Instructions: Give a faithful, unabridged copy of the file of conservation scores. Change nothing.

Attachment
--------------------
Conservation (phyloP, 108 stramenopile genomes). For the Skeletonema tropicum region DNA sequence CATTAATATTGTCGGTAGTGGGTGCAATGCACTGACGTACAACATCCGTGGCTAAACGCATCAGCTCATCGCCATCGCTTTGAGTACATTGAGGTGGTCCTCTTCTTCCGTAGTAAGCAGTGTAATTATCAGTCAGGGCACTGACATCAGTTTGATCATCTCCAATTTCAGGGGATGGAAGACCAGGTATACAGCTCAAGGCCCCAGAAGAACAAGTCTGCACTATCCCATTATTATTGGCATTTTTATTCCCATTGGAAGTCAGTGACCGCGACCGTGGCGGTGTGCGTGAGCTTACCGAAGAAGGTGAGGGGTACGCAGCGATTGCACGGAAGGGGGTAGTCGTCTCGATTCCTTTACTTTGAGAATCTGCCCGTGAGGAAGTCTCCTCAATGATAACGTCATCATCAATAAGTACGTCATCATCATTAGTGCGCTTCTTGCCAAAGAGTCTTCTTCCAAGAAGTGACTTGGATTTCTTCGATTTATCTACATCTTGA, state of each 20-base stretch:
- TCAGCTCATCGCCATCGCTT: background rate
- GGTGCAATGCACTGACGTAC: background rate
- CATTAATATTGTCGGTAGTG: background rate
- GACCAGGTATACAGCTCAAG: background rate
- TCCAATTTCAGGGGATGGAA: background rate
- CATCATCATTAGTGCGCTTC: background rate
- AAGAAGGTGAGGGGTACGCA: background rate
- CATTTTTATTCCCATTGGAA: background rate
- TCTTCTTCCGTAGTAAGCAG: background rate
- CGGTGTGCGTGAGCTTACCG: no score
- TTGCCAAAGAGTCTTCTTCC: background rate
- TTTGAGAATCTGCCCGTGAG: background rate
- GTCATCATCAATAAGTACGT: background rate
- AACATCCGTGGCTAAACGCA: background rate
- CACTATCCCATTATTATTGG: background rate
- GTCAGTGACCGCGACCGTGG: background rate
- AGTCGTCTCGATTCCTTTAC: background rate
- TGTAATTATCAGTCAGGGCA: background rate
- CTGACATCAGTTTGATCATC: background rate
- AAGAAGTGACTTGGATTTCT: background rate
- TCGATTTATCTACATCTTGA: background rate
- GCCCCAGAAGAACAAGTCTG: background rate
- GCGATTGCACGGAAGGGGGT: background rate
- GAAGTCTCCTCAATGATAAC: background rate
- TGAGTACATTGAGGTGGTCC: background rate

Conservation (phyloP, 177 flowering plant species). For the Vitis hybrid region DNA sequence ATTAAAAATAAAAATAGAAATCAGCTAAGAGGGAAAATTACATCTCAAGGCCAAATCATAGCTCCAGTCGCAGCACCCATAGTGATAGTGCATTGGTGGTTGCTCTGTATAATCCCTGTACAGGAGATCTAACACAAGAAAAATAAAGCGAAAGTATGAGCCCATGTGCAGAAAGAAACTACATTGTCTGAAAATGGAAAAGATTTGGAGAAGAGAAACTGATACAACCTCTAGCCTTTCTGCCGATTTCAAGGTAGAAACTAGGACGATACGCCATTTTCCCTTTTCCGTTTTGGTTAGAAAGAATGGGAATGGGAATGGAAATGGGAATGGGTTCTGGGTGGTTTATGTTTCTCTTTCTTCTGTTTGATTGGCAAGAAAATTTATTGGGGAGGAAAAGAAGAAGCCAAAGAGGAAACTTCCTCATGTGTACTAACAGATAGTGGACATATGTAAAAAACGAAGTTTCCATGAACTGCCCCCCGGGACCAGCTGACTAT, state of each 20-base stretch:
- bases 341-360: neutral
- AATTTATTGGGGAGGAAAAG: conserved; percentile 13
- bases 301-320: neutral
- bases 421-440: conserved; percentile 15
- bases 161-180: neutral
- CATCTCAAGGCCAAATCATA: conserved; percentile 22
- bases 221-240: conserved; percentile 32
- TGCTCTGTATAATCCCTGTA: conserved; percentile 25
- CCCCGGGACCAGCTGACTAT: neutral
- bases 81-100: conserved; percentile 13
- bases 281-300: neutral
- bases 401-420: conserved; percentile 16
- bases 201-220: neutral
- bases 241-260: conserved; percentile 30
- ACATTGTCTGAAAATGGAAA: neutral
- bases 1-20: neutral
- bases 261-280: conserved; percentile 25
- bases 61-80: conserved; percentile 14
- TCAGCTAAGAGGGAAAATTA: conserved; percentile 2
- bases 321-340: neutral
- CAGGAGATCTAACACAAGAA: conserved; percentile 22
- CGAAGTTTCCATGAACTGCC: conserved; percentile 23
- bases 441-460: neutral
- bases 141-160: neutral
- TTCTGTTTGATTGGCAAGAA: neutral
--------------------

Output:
Conservation (phyloP, 108 stramenopile genomes). For the Skeletonema tropicum region DNA sequence CATTAATATTGTCGGTAGTGGGTGCAATGCACTGACGTACAACATCCGTGGCTAAACGCATCAGCTCATCGCCATCGCTTTGAGTACATTGAGGTGGTCCTCTTCTTCCGTAGTAAGCAGTGTAATTATCAGTCAGGGCACTGACATCAGTTTGATCATCTCCAATTTCAGGGGATGGAAGACCAGGTATACAGCTCAAGGCCCCAGAAGAACAAGTCTGCACTATCCCATTATTATTGGCATTTTTATTCCCATTGGAAGTCAGTGACCGCGACCGTGGCGGTGTGCGTGAGCTTACCGAAGAAGGTGAGGGGTACGCAGCGATTGCACGGAAGGGGGTAGTCGTCTCGATTCCTTTACTTTGAGAATCTGCCCGTGAGGAAGTCTCCTCAATGATAACGTCATCATCAATAAGTACGTCATCATCATTAGTGCGCTTCTTGCCAAAGAGTCTTCTTCCAAGAAGTGACTTGGATTTCTTCGATTTATCTACATCTTGA, state of each 20-base stretch:
- TCAGCTCATCGCCATCGCTT: background rate
- GGTGCAATGCACTGACGTAC: background rate
- CATTAATATTGTCGGTAGTG: background rate
- GACCAGGTATACAGCTCAAG: background rate
- TCCAATTTCAGGGGATGGAA: background rate
- CATCATCATTAGTGCGCTTC: background rate
- AAGAAGGTGAGGGGTACGCA: background rate
- CATTTTTATTCCCATTGGAA: background rate
- TCTTCTTCCGTAGTAAGCAG: background rate
- CGGTGTGCGTGAGCTTACCG: no score
- TTGCCAAAGAGTCTTCTTCC: background rate
- TTTGAGAATCTGCCCGTGAG: background rate
- GTCATCATCAATAAGTACGT: background rate
- AACATCCGTGGCTAAACGCA: background rate
- CACTATCCCATTATTATTGG: background rate
- GTCAGTGACCGCGACCGTGG: background rate
- AGTCGTCTCGATTCCTTTAC: background rate
- TGTAATTATCAGTCAGGGCA: background rate
- CTGACATCAGTTTGATCATC: background rate
- AAGAAGTGACTTGGATTTCT: background rate
- TCGATTTATCTACATCTTGA: background rate
- GCCCCAGAAGAACAAGTCTG: background rate
- GCGATTGCACGGAAGGGGGT: background rate
- GAAGTCTCCTCAATGATAAC: background rate
- TGAGTACATTGAGGTGGTCC: background rate

Conservation (phyloP, 177 flowering plant species). For the Vitis hybrid region DNA sequence ATTAAAAATAAAAATAGAAATCAGCTAAGAGGGAAAATTACATCTCAAGGCCAAATCATAGCTCCAGTCGCAGCACCCATAGTGATAGTGCATTGGTGGTTGCTCTGTATAATCCCTGTACAGGAGATCTAACACAAGAAAAATAAAGCGAAAGTATGAGCCCATGTGCAGAAAGAAACTACATTGTCTGAAAATGGAAAAGATTTGGAGAAGAGAAACTGATACAACCTCTAGCCTTTCTGCCGATTTCAAGGTAGAAACTAGGACGATACGCCATTTTCCCTTTTCCGTTTTGGTTAGAAAGAATGGGAATGGGAATGGAAATGGGAATGGGTTCTGGGTGGTTTATGTTTCTCTTTCTTCTGTTTGATTGGCAAGAAAATTTATTGGGGAGGAAAAGAAGAAGCCAAAGAGGAAACTTCCTCATGTGTACTAACAGATAGTGGACATATGTAAAAAACGAAGTTTCCATGAACTGCCCCCCGGGACCAGCTGACTAT, state of each 20-base stretch:
- bases 341-360: neutral
- AATTTATTGGGGAGGAAAAG: conserved; percentile 13
- bases 301-320: neutral
- bases 421-440: conserved; percentile 15
- bases 161-180: neutral
- CATCTCAAGGCCAAATCATA: conserved; percentile 22
- bases 221-240: conserved; percentile 32
- TGCTCTGTATAATCCCTGTA: conserved; percentile 25
- CCCCGGGACCAGCTGACTAT: neutral
- bases 81-100: conserved; percentile 13
- bases 281-300: neutral
- bases 401-420: conserved; percentile 16
- bases 201-220: neutral
- bases 241-260: conserved; percentile 30
- ACATTGTCTGAAAATGGAAA: neutral
- bases 1-20: neutral
- bases 261-280: conserved; percentile 25
- bases 61-80: conserved; percentile 14
- TCAGCTAAGAGGGAAAATTA: conserved; percentile 2
- bases 321-340: neutral
- CAGGAGATCTAACACAAGAA: conserved; percentile 22
- CGAAGTTTCCATGAACTGCC: conserved; percentile 23
- bases 441-460: neutral
- bases 141-160: neutral
- TTCTGTTTGATTGGCAAGAA: neutral